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Easter Sunday - O Happy Fault!

Sunday, April 12, 2009
Readings: Acts 10:34, 37-43; Psalm 117; Colossians 3:1-4 [or 1 Corinthians 5:6-8]; John 20:1-9

At the Easter Vigil when the Exultet is sung, we hear the words O happy fault, O necessary sin of Adam, which gained for us so great a Redeemer! Reflecting on these words can help us understand what Christ has done for us by His death and resurrection.

When the human being was first created, he was in a state of original justice. There was a relationship of trust and friendship between God and humanity. His body and soul were so united in accordance with God’s will, that the human soul had an inherent disposition which preserved the body from death and corruption.

The first sin of humanity was a betrayal of this trusting friendship with God. Humanity desired the wisdom and knowledge of God so that he might become equal to God and no longer subject to His will. With this great rebellion, the perfect order and harmony of creation was lost and humankind became subject to death. Even though this is all we deserve, God did not abandon us in this sorry state. He sent His only Son into the world so that death could be conquered and humankind’s original friendship with God could be restored.

In St John's gospel we read that the High Priest Caiaphas said it is better that one man should die for the people, rather than that the whole nation should perishThe reasoning Caiaphas uses is rather like the reasoning some modern utilitarian philosophers use. But Jesus did not accept His own death because He wanted to preserve the status quo; rather, He freely accepted His death because He wanted God’s reigning presence to break forth into the world. In Christ’s death and resurrection we see that God’s justice is real. He vindicates the innocent; He is full of mercy, compassion and forgiveness; He loves us more than we can know.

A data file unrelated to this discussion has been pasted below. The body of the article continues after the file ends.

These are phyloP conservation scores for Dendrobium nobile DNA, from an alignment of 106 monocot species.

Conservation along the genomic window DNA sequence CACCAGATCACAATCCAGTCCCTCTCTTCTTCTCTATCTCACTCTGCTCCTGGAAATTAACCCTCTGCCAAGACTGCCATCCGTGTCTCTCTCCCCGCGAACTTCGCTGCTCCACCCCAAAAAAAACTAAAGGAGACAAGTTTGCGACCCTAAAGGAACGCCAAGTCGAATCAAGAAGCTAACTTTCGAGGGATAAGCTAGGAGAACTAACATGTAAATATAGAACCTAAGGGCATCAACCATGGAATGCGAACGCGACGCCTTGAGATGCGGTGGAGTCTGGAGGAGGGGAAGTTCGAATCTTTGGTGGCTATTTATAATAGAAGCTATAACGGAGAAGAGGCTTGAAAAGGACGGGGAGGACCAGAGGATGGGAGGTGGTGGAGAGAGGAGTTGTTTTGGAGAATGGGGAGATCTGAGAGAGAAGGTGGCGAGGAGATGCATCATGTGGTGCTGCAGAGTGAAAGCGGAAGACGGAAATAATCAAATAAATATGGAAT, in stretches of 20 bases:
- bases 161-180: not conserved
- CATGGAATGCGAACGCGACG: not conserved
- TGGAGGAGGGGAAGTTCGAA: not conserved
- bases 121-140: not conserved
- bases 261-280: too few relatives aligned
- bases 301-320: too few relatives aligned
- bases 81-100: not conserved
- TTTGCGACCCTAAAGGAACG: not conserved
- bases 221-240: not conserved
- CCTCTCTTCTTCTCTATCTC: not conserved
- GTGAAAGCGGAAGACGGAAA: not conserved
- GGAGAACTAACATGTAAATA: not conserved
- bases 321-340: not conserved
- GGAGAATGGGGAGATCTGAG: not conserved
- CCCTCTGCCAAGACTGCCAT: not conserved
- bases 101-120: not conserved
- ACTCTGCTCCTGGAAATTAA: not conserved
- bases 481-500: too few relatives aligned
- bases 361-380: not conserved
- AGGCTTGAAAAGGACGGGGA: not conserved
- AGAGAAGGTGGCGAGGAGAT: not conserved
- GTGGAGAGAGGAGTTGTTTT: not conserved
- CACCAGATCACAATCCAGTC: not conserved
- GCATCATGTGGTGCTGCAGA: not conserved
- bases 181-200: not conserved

With Christ’s conquering of death, it is not simply a matter of things being restored to how they were before the Fall - much more has happened. God has freely given to humanity that which humanity originally tried to take by force. Because God became truly like us, and died and rose again for us, we now have the opportunity of becoming truly like Him.

Robert Verrill OP


Jean Hunter commented on 19-Jan-2021 09:18 AM
During lockdown, a small group of women from different church backgrounds have formed an on line Bible study and prayer group. We are currently searching through the Old Testament as Jesus suggested to the religious leaders of his time. Yesterday we looked at Adam's disobedience and Jesus' redeeming obedience in dying on the cross. One lady said that Adam's sin was necessary for God to reveal His redemption plan in Jesus. Another lady pointed out the hymn O Happy Fault. O necessary sin. I've been googling the Internet and can find no doctrine of necessary sin. And I don't see a trace of it in this blog. It concerns me that there could be an erroneous belief that Adam's sin was a necessary part of God's plan. Even more concerning if it's based on one line of a hymn for which I can find no scriptural basis. I can see that Adam's sin was always a possibility because God gave him free will. Can someone throw some light on this for us please?

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